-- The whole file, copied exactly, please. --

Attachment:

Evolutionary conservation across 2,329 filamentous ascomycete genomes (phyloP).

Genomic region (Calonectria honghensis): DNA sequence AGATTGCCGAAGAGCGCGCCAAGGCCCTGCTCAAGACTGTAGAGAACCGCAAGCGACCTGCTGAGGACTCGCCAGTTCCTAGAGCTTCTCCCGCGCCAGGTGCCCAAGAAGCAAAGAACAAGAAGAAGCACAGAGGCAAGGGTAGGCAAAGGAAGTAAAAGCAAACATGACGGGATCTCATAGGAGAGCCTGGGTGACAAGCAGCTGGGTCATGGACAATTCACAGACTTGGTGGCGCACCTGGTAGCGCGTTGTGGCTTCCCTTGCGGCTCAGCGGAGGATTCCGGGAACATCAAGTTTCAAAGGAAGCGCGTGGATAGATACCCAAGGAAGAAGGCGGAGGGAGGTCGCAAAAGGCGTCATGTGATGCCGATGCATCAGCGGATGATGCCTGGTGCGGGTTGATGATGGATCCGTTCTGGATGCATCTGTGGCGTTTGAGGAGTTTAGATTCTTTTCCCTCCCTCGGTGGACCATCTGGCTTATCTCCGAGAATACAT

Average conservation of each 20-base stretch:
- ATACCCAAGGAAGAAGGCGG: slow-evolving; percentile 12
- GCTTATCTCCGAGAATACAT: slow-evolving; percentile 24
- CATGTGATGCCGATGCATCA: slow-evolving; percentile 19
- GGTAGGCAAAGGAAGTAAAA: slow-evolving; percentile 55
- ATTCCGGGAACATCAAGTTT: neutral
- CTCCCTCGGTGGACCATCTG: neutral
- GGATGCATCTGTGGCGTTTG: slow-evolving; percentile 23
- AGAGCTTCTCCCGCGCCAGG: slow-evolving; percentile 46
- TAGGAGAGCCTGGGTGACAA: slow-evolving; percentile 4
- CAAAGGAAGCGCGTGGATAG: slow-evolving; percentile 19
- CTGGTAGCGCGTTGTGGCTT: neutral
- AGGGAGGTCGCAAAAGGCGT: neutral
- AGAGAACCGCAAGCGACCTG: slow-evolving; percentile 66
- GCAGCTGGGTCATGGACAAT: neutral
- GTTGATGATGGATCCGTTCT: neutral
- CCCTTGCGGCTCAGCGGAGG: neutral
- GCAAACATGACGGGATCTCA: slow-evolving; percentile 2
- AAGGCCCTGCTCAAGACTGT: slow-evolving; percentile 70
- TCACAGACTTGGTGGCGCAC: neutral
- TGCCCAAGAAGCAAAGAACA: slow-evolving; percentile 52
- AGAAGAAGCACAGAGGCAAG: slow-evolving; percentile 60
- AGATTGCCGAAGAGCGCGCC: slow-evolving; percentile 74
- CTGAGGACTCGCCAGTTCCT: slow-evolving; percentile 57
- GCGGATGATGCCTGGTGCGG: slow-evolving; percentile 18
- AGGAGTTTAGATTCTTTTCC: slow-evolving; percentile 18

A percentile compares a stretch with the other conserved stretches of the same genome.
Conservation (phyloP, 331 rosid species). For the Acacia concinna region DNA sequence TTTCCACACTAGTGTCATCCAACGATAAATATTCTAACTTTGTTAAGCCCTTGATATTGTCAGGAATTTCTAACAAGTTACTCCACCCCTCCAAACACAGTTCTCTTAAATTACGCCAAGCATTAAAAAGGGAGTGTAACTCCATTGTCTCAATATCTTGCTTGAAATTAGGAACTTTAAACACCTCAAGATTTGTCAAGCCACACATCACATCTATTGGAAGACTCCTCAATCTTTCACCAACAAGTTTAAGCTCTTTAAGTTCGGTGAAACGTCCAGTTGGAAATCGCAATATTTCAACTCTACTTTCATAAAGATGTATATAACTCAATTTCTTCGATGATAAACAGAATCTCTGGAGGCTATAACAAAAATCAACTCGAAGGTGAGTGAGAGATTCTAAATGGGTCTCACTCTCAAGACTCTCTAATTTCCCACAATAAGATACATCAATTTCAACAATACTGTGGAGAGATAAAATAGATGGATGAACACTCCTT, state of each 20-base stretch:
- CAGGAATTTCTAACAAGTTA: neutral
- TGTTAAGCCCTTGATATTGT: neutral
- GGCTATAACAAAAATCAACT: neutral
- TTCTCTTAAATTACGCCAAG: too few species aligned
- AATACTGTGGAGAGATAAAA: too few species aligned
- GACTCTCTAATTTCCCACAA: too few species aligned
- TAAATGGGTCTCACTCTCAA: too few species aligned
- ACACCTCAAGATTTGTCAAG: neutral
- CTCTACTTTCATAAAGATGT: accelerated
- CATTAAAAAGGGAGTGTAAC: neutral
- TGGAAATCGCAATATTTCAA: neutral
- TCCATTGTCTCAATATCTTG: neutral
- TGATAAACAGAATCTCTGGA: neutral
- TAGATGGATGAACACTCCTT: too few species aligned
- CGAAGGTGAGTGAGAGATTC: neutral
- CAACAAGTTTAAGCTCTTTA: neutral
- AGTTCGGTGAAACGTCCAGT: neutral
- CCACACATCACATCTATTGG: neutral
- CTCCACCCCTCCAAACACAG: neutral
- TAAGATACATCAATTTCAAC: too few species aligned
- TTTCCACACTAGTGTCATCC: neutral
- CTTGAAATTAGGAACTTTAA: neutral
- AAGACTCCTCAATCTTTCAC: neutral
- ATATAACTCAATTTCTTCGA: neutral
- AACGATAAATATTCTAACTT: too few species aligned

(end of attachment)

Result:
Evolutionary conservation across 2,329 filamentous ascomycete genomes (phyloP).

Genomic region (Calonectria honghensis): DNA sequence AGATTGCCGAAGAGCGCGCCAAGGCCCTGCTCAAGACTGTAGAGAACCGCAAGCGACCTGCTGAGGACTCGCCAGTTCCTAGAGCTTCTCCCGCGCCAGGTGCCCAAGAAGCAAAGAACAAGAAGAAGCACAGAGGCAAGGGTAGGCAAAGGAAGTAAAAGCAAACATGACGGGATCTCATAGGAGAGCCTGGGTGACAAGCAGCTGGGTCATGGACAATTCACAGACTTGGTGGCGCACCTGGTAGCGCGTTGTGGCTTCCCTTGCGGCTCAGCGGAGGATTCCGGGAACATCAAGTTTCAAAGGAAGCGCGTGGATAGATACCCAAGGAAGAAGGCGGAGGGAGGTCGCAAAAGGCGTCATGTGATGCCGATGCATCAGCGGATGATGCCTGGTGCGGGTTGATGATGGATCCGTTCTGGATGCATCTGTGGCGTTTGAGGAGTTTAGATTCTTTTCCCTCCCTCGGTGGACCATCTGGCTTATCTCCGAGAATACAT

Average conservation of each 20-base stretch:
- ATACCCAAGGAAGAAGGCGG: slow-evolving; percentile 12
- GCTTATCTCCGAGAATACAT: slow-evolving; percentile 24
- CATGTGATGCCGATGCATCA: slow-evolving; percentile 19
- GGTAGGCAAAGGAAGTAAAA: slow-evolving; percentile 55
- ATTCCGGGAACATCAAGTTT: neutral
- CTCCCTCGGTGGACCATCTG: neutral
- GGATGCATCTGTGGCGTTTG: slow-evolving; percentile 23
- AGAGCTTCTCCCGCGCCAGG: slow-evolving; percentile 46
- TAGGAGAGCCTGGGTGACAA: slow-evolving; percentile 4
- CAAAGGAAGCGCGTGGATAG: slow-evolving; percentile 19
- CTGGTAGCGCGTTGTGGCTT: neutral
- AGGGAGGTCGCAAAAGGCGT: neutral
- AGAGAACCGCAAGCGACCTG: slow-evolving; percentile 66
- GCAGCTGGGTCATGGACAAT: neutral
- GTTGATGATGGATCCGTTCT: neutral
- CCCTTGCGGCTCAGCGGAGG: neutral
- GCAAACATGACGGGATCTCA: slow-evolving; percentile 2
- AAGGCCCTGCTCAAGACTGT: slow-evolving; percentile 70
- TCACAGACTTGGTGGCGCAC: neutral
- TGCCCAAGAAGCAAAGAACA: slow-evolving; percentile 52
- AGAAGAAGCACAGAGGCAAG: slow-evolving; percentile 60
- AGATTGCCGAAGAGCGCGCC: slow-evolving; percentile 74
- CTGAGGACTCGCCAGTTCCT: slow-evolving; percentile 57
- GCGGATGATGCCTGGTGCGG: slow-evolving; percentile 18
- AGGAGTTTAGATTCTTTTCC: slow-evolving; percentile 18

A percentile compares a stretch with the other conserved stretches of the same genome.
Conservation (phyloP, 331 rosid species). For the Acacia concinna region DNA sequence TTTCCACACTAGTGTCATCCAACGATAAATATTCTAACTTTGTTAAGCCCTTGATATTGTCAGGAATTTCTAACAAGTTACTCCACCCCTCCAAACACAGTTCTCTTAAATTACGCCAAGCATTAAAAAGGGAGTGTAACTCCATTGTCTCAATATCTTGCTTGAAATTAGGAACTTTAAACACCTCAAGATTTGTCAAGCCACACATCACATCTATTGGAAGACTCCTCAATCTTTCACCAACAAGTTTAAGCTCTTTAAGTTCGGTGAAACGTCCAGTTGGAAATCGCAATATTTCAACTCTACTTTCATAAAGATGTATATAACTCAATTTCTTCGATGATAAACAGAATCTCTGGAGGCTATAACAAAAATCAACTCGAAGGTGAGTGAGAGATTCTAAATGGGTCTCACTCTCAAGACTCTCTAATTTCCCACAATAAGATACATCAATTTCAACAATACTGTGGAGAGATAAAATAGATGGATGAACACTCCTT, state of each 20-base stretch:
- CAGGAATTTCTAACAAGTTA: neutral
- TGTTAAGCCCTTGATATTGT: neutral
- GGCTATAACAAAAATCAACT: neutral
- TTCTCTTAAATTACGCCAAG: too few species aligned
- AATACTGTGGAGAGATAAAA: too few species aligned
- GACTCTCTAATTTCCCACAA: too few species aligned
- TAAATGGGTCTCACTCTCAA: too few species aligned
- ACACCTCAAGATTTGTCAAG: neutral
- CTCTACTTTCATAAAGATGT: accelerated
- CATTAAAAAGGGAGTGTAAC: neutral
- TGGAAATCGCAATATTTCAA: neutral
- TCCATTGTCTCAATATCTTG: neutral
- TGATAAACAGAATCTCTGGA: neutral
- TAGATGGATGAACACTCCTT: too few species aligned
- CGAAGGTGAGTGAGAGATTC: neutral
- CAACAAGTTTAAGCTCTTTA: neutral
- AGTTCGGTGAAACGTCCAGT: neutral
- CCACACATCACATCTATTGG: neutral
- CTCCACCCCTCCAAACACAG: neutral
- TAAGATACATCAATTTCAAC: too few species aligned
- TTTCCACACTAGTGTCATCC: neutral
- CTTGAAATTAGGAACTTTAA: neutral
- AAGACTCCTCAATCTTTCAC: neutral
- ATATAACTCAATTTCTTCGA: neutral
- AACGATAAATATTCTAACTT: too few species aligned